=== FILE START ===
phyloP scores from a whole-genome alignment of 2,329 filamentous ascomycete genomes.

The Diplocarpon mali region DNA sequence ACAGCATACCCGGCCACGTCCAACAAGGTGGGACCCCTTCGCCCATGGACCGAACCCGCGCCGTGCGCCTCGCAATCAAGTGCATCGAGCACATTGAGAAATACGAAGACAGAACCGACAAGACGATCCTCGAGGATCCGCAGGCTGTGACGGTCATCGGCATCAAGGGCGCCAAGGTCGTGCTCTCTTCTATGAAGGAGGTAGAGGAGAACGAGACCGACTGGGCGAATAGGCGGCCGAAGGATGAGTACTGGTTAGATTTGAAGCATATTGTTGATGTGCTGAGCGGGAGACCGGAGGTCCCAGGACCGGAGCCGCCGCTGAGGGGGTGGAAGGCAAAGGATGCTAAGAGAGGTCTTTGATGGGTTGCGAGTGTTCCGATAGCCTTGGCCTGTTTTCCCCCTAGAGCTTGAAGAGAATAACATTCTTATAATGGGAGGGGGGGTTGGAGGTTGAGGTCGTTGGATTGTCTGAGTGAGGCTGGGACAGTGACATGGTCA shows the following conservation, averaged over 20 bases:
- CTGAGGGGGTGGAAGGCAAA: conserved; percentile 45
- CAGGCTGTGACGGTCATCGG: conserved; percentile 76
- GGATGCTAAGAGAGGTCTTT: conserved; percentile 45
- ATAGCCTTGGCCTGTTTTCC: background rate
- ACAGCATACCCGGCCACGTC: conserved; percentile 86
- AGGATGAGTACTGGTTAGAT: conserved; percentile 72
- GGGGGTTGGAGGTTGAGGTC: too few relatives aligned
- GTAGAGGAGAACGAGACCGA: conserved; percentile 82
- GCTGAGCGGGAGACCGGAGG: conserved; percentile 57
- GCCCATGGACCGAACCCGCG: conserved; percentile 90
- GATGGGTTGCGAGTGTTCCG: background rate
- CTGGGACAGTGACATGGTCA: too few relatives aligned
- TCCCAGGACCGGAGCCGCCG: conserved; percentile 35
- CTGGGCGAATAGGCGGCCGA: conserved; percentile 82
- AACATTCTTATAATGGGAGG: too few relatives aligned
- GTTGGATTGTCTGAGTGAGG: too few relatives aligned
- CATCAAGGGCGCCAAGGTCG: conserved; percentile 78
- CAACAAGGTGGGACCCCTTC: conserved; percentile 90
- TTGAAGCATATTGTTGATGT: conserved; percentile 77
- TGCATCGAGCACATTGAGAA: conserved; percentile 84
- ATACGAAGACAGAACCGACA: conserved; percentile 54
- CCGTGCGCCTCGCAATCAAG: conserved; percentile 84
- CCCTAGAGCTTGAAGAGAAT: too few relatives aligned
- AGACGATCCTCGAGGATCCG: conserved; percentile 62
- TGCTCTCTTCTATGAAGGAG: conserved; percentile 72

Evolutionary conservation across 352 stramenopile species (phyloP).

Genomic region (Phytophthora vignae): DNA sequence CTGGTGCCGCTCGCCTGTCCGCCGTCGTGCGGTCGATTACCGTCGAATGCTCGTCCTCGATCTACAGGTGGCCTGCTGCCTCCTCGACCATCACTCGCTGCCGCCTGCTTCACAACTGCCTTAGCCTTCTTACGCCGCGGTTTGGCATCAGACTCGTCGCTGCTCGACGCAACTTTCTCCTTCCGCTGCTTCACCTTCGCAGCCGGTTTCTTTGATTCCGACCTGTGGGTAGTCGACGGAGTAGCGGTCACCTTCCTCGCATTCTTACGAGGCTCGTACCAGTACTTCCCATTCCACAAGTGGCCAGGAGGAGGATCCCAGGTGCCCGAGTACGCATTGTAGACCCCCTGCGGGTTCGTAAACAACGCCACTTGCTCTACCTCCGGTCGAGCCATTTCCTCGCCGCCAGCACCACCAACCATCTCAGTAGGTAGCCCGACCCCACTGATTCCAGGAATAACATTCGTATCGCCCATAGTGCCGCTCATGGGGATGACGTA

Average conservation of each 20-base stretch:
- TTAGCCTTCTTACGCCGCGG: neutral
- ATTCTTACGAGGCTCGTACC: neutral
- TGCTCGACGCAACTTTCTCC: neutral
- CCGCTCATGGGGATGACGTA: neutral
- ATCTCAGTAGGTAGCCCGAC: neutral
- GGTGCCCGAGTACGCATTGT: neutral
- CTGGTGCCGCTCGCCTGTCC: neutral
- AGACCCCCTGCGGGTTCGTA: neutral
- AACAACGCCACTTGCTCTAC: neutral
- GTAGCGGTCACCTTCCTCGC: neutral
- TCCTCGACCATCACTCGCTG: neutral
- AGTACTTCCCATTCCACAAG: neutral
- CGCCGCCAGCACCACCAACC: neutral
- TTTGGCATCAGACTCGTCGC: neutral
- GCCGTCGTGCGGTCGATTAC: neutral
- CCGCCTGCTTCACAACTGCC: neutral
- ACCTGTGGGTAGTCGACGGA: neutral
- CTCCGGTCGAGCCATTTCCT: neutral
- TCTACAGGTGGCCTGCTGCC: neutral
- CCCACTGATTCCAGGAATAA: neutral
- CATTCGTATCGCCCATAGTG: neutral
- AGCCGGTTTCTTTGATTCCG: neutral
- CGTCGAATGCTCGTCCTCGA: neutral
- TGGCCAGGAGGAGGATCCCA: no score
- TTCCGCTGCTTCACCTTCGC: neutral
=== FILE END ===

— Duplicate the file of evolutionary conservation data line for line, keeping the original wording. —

phyloP scores from a whole-genome alignment of 2,329 filamentous ascomycete genomes.

The Diplocarpon mali region DNA sequence ACAGCATACCCGGCCACGTCCAACAAGGTGGGACCCCTTCGCCCATGGACCGAACCCGCGCCGTGCGCCTCGCAATCAAGTGCATCGAGCACATTGAGAAATACGAAGACAGAACCGACAAGACGATCCTCGAGGATCCGCAGGCTGTGACGGTCATCGGCATCAAGGGCGCCAAGGTCGTGCTCTCTTCTATGAAGGAGGTAGAGGAGAACGAGACCGACTGGGCGAATAGGCGGCCGAAGGATGAGTACTGGTTAGATTTGAAGCATATTGTTGATGTGCTGAGCGGGAGACCGGAGGTCCCAGGACCGGAGCCGCCGCTGAGGGGGTGGAAGGCAAAGGATGCTAAGAGAGGTCTTTGATGGGTTGCGAGTGTTCCGATAGCCTTGGCCTGTTTTCCCCCTAGAGCTTGAAGAGAATAACATTCTTATAATGGGAGGGGGGGTTGGAGGTTGAGGTCGTTGGATTGTCTGAGTGAGGCTGGGACAGTGACATGGTCA shows the following conservation, averaged over 20 bases:
- CTGAGGGGGTGGAAGGCAAA: conserved; percentile 45
- CAGGCTGTGACGGTCATCGG: conserved; percentile 76
- GGATGCTAAGAGAGGTCTTT: conserved; percentile 45
- ATAGCCTTGGCCTGTTTTCC: background rate
- ACAGCATACCCGGCCACGTC: conserved; percentile 86
- AGGATGAGTACTGGTTAGAT: conserved; percentile 72
- GGGGGTTGGAGGTTGAGGTC: too few relatives aligned
- GTAGAGGAGAACGAGACCGA: conserved; percentile 82
- GCTGAGCGGGAGACCGGAGG: conserved; percentile 57
- GCCCATGGACCGAACCCGCG: conserved; percentile 90
- GATGGGTTGCGAGTGTTCCG: background rate
- CTGGGACAGTGACATGGTCA: too few relatives aligned
- TCCCAGGACCGGAGCCGCCG: conserved; percentile 35
- CTGGGCGAATAGGCGGCCGA: conserved; percentile 82
- AACATTCTTATAATGGGAGG: too few relatives aligned
- GTTGGATTGTCTGAGTGAGG: too few relatives aligned
- CATCAAGGGCGCCAAGGTCG: conserved; percentile 78
- CAACAAGGTGGGACCCCTTC: conserved; percentile 90
- TTGAAGCATATTGTTGATGT: conserved; percentile 77
- TGCATCGAGCACATTGAGAA: conserved; percentile 84
- ATACGAAGACAGAACCGACA: conserved; percentile 54
- CCGTGCGCCTCGCAATCAAG: conserved; percentile 84
- CCCTAGAGCTTGAAGAGAAT: too few relatives aligned
- AGACGATCCTCGAGGATCCG: conserved; percentile 62
- TGCTCTCTTCTATGAAGGAG: conserved; percentile 72

Evolutionary conservation across 352 stramenopile species (phyloP).

Genomic region (Phytophthora vignae): DNA sequence CTGGTGCCGCTCGCCTGTCCGCCGTCGTGCGGTCGATTACCGTCGAATGCTCGTCCTCGATCTACAGGTGGCCTGCTGCCTCCTCGACCATCACTCGCTGCCGCCTGCTTCACAACTGCCTTAGCCTTCTTACGCCGCGGTTTGGCATCAGACTCGTCGCTGCTCGACGCAACTTTCTCCTTCCGCTGCTTCACCTTCGCAGCCGGTTTCTTTGATTCCGACCTGTGGGTAGTCGACGGAGTAGCGGTCACCTTCCTCGCATTCTTACGAGGCTCGTACCAGTACTTCCCATTCCACAAGTGGCCAGGAGGAGGATCCCAGGTGCCCGAGTACGCATTGTAGACCCCCTGCGGGTTCGTAAACAACGCCACTTGCTCTACCTCCGGTCGAGCCATTTCCTCGCCGCCAGCACCACCAACCATCTCAGTAGGTAGCCCGACCCCACTGATTCCAGGAATAACATTCGTATCGCCCATAGTGCCGCTCATGGGGATGACGTA

Average conservation of each 20-base stretch:
- TTAGCCTTCTTACGCCGCGG: neutral
- ATTCTTACGAGGCTCGTACC: neutral
- TGCTCGACGCAACTTTCTCC: neutral
- CCGCTCATGGGGATGACGTA: neutral
- ATCTCAGTAGGTAGCCCGAC: neutral
- GGTGCCCGAGTACGCATTGT: neutral
- CTGGTGCCGCTCGCCTGTCC: neutral
- AGACCCCCTGCGGGTTCGTA: neutral
- AACAACGCCACTTGCTCTAC: neutral
- GTAGCGGTCACCTTCCTCGC: neutral
- TCCTCGACCATCACTCGCTG: neutral
- AGTACTTCCCATTCCACAAG: neutral
- CGCCGCCAGCACCACCAACC: neutral
- TTTGGCATCAGACTCGTCGC: neutral
- GCCGTCGTGCGGTCGATTAC: neutral
- CCGCCTGCTTCACAACTGCC: neutral
- ACCTGTGGGTAGTCGACGGA: neutral
- CTCCGGTCGAGCCATTTCCT: neutral
- TCTACAGGTGGCCTGCTGCC: neutral
- CCCACTGATTCCAGGAATAA: neutral
- CATTCGTATCGCCCATAGTG: neutral
- AGCCGGTTTCTTTGATTCCG: neutral
- CGTCGAATGCTCGTCCTCGA: neutral
- TGGCCAGGAGGAGGATCCCA: no score
- TTCCGCTGCTTCACCTTCGC: neutral